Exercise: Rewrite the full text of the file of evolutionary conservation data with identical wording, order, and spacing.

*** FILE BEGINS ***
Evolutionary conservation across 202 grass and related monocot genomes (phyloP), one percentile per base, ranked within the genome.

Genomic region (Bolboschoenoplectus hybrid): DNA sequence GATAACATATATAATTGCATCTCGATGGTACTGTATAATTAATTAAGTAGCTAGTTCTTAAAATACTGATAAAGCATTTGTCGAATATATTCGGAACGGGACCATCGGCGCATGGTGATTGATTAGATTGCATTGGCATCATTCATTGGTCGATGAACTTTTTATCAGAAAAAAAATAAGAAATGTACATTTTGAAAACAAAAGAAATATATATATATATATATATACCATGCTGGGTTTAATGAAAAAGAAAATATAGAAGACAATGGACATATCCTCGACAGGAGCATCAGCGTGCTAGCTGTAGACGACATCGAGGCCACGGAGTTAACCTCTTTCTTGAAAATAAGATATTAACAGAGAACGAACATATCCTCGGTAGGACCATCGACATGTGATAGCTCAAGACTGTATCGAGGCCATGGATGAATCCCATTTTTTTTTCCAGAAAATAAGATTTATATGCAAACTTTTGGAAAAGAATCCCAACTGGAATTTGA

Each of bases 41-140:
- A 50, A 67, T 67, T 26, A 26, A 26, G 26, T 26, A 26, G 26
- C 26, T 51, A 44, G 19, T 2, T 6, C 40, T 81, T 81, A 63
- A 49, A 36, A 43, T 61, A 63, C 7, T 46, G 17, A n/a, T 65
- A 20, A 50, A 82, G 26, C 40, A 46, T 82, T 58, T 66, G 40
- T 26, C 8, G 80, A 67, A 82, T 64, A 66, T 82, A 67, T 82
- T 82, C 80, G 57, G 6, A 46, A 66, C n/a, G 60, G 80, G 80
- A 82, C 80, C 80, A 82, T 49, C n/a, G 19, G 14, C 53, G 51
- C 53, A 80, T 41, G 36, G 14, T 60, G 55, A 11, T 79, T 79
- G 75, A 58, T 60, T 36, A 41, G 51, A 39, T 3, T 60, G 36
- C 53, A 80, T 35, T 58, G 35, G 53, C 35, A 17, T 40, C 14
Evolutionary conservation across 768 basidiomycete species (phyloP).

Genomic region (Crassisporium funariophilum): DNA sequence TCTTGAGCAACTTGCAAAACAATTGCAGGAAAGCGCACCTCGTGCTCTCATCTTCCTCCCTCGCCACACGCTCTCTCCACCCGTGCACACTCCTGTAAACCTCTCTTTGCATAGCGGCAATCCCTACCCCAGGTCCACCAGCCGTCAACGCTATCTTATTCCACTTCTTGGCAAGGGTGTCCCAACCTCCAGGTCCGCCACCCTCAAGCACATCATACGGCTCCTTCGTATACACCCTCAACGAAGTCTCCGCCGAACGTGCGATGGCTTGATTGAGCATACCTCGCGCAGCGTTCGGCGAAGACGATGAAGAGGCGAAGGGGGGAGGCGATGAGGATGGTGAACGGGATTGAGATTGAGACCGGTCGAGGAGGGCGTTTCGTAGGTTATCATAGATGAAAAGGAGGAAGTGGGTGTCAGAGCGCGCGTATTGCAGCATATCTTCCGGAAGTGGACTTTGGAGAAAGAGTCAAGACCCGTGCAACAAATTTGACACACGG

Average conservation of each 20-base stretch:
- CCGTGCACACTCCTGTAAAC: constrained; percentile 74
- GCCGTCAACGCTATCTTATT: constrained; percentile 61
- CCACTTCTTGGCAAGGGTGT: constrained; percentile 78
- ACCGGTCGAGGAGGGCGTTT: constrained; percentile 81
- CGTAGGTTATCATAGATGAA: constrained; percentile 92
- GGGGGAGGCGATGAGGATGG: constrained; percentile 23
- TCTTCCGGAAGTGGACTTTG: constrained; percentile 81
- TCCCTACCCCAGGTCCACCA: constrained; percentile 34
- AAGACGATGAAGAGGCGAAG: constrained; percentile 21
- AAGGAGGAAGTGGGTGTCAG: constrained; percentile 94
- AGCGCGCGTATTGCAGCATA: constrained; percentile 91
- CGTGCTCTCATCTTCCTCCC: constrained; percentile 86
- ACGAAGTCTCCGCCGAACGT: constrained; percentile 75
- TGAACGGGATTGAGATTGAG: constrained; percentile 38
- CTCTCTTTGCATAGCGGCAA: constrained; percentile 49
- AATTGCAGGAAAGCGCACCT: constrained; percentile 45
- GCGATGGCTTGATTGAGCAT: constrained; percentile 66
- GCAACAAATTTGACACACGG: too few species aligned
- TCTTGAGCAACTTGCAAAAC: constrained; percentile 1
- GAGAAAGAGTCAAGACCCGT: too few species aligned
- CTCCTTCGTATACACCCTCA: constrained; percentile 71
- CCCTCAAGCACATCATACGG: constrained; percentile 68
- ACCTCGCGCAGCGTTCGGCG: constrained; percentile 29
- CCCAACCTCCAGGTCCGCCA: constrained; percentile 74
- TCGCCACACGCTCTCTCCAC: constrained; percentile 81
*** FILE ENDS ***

Evolutionary conservation across 202 grass and related monocot genomes (phyloP), one percentile per base, ranked within the genome.

Genomic region (Bolboschoenoplectus hybrid): DNA sequence GATAACATATATAATTGCATCTCGATGGTACTGTATAATTAATTAAGTAGCTAGTTCTTAAAATACTGATAAAGCATTTGTCGAATATATTCGGAACGGGACCATCGGCGCATGGTGATTGATTAGATTGCATTGGCATCATTCATTGGTCGATGAACTTTTTATCAGAAAAAAAATAAGAAATGTACATTTTGAAAACAAAAGAAATATATATATATATATATATACCATGCTGGGTTTAATGAAAAAGAAAATATAGAAGACAATGGACATATCCTCGACAGGAGCATCAGCGTGCTAGCTGTAGACGACATCGAGGCCACGGAGTTAACCTCTTTCTTGAAAATAAGATATTAACAGAGAACGAACATATCCTCGGTAGGACCATCGACATGTGATAGCTCAAGACTGTATCGAGGCCATGGATGAATCCCATTTTTTTTTCCAGAAAATAAGATTTATATGCAAACTTTTGGAAAAGAATCCCAACTGGAATTTGA

Each of bases 41-140:
- A 50, A 67, T 67, T 26, A 26, A 26, G 26, T 26, A 26, G 26
- C 26, T 51, A 44, G 19, T 2, T 6, C 40, T 81, T 81, A 63
- A 49, A 36, A 43, T 61, A 63, C 7, T 46, G 17, A n/a, T 65
- A 20, A 50, A 82, G 26, C 40, A 46, T 82, T 58, T 66, G 40
- T 26, C 8, G 80, A 67, A 82, T 64, A 66, T 82, A 67, T 82
- T 82, C 80, G 57, G 6, A 46, A 66, C n/a, G 60, G 80, G 80
- A 82, C 80, C 80, A 82, T 49, C n/a, G 19, G 14, C 53, G 51
- C 53, A 80, T 41, G 36, G 14, T 60, G 55, A 11, T 79, T 79
- G 75, A 58, T 60, T 36, A 41, G 51, A 39, T 3, T 60, G 36
- C 53, A 80, T 35, T 58, G 35, G 53, C 35, A 17, T 40, C 14
Evolutionary conservation across 768 basidiomycete species (phyloP).

Genomic region (Crassisporium funariophilum): DNA sequence TCTTGAGCAACTTGCAAAACAATTGCAGGAAAGCGCACCTCGTGCTCTCATCTTCCTCCCTCGCCACACGCTCTCTCCACCCGTGCACACTCCTGTAAACCTCTCTTTGCATAGCGGCAATCCCTACCCCAGGTCCACCAGCCGTCAACGCTATCTTATTCCACTTCTTGGCAAGGGTGTCCCAACCTCCAGGTCCGCCACCCTCAAGCACATCATACGGCTCCTTCGTATACACCCTCAACGAAGTCTCCGCCGAACGTGCGATGGCTTGATTGAGCATACCTCGCGCAGCGTTCGGCGAAGACGATGAAGAGGCGAAGGGGGGAGGCGATGAGGATGGTGAACGGGATTGAGATTGAGACCGGTCGAGGAGGGCGTTTCGTAGGTTATCATAGATGAAAAGGAGGAAGTGGGTGTCAGAGCGCGCGTATTGCAGCATATCTTCCGGAAGTGGACTTTGGAGAAAGAGTCAAGACCCGTGCAACAAATTTGACACACGG

Average conservation of each 20-base stretch:
- CCGTGCACACTCCTGTAAAC: constrained; percentile 74
- GCCGTCAACGCTATCTTATT: constrained; percentile 61
- CCACTTCTTGGCAAGGGTGT: constrained; percentile 78
- ACCGGTCGAGGAGGGCGTTT: constrained; percentile 81
- CGTAGGTTATCATAGATGAA: constrained; percentile 92
- GGGGGAGGCGATGAGGATGG: constrained; percentile 23
- TCTTCCGGAAGTGGACTTTG: constrained; percentile 81
- TCCCTACCCCAGGTCCACCA: constrained; percentile 34
- AAGACGATGAAGAGGCGAAG: constrained; percentile 21
- AAGGAGGAAGTGGGTGTCAG: constrained; percentile 94
- AGCGCGCGTATTGCAGCATA: constrained; percentile 91
- CGTGCTCTCATCTTCCTCCC: constrained; percentile 86
- ACGAAGTCTCCGCCGAACGT: constrained; percentile 75
- TGAACGGGATTGAGATTGAG: constrained; percentile 38
- CTCTCTTTGCATAGCGGCAA: constrained; percentile 49
- AATTGCAGGAAAGCGCACCT: constrained; percentile 45
- GCGATGGCTTGATTGAGCAT: constrained; percentile 66
- GCAACAAATTTGACACACGG: too few species aligned
- TCTTGAGCAACTTGCAAAAC: constrained; percentile 1
- GAGAAAGAGTCAAGACCCGT: too few species aligned
- CTCCTTCGTATACACCCTCA: constrained; percentile 71
- CCCTCAAGCACATCATACGG: constrained; percentile 68
- ACCTCGCGCAGCGTTCGGCG: constrained; percentile 29
- CCCAACCTCCAGGTCCGCCA: constrained; percentile 74
- TCGCCACACGCTCTCTCCAC: constrained; percentile 81